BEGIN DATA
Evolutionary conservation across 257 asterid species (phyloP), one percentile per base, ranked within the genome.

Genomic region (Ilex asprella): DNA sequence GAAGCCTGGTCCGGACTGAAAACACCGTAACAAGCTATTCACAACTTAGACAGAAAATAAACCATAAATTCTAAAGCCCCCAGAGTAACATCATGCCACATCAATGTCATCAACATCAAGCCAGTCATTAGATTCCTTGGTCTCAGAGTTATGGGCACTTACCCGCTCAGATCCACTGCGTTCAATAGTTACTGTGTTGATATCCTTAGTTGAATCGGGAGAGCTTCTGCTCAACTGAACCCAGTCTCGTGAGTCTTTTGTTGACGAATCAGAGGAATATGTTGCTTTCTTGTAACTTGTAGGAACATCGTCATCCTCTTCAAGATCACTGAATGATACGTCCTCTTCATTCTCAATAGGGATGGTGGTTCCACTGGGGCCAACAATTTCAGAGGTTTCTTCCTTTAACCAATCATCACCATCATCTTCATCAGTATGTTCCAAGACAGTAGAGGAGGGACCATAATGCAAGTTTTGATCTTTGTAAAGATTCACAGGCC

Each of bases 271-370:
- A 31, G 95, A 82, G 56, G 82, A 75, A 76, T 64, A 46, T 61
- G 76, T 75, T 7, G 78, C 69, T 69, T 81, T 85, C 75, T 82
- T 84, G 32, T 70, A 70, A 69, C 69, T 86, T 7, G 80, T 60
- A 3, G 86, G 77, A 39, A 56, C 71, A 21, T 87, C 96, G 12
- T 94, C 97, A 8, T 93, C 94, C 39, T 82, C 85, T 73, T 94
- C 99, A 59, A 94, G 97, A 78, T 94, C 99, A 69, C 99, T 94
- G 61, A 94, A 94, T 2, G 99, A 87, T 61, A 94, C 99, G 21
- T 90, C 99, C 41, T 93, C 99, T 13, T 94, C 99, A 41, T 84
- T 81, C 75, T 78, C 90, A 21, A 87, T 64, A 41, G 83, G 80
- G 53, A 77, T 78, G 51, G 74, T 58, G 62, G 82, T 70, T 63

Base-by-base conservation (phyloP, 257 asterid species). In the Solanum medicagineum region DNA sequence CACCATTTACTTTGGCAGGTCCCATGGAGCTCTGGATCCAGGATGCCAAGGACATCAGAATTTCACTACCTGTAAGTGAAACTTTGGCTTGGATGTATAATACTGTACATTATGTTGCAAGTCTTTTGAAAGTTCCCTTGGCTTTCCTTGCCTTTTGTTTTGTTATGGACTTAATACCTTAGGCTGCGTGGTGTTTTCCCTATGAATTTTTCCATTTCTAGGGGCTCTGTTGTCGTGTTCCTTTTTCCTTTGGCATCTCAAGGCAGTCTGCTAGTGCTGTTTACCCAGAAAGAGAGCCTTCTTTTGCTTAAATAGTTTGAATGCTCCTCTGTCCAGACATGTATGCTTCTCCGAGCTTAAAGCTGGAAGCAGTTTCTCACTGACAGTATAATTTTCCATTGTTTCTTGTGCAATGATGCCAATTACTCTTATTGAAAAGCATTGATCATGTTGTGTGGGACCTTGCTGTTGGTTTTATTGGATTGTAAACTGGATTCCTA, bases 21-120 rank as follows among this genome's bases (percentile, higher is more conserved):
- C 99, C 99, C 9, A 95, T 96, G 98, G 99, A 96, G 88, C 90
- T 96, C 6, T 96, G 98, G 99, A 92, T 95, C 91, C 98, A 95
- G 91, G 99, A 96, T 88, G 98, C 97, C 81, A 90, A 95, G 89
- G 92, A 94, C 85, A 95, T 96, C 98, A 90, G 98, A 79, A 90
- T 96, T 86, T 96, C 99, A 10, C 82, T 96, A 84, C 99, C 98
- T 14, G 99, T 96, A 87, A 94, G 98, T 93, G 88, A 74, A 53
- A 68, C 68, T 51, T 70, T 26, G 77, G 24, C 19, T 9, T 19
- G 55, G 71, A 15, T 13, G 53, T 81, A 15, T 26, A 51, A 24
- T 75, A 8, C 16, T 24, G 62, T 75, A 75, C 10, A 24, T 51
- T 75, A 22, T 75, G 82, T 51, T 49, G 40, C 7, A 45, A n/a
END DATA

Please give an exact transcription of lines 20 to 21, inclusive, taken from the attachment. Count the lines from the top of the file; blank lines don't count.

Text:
- T 14, G 99, T 96, A 87, A 94, G 98, T 93, G 88, A 74, A 53
- A 68, C 68, T 51, T 70, T 26, G 77, G 24, C 19, T 9, T 19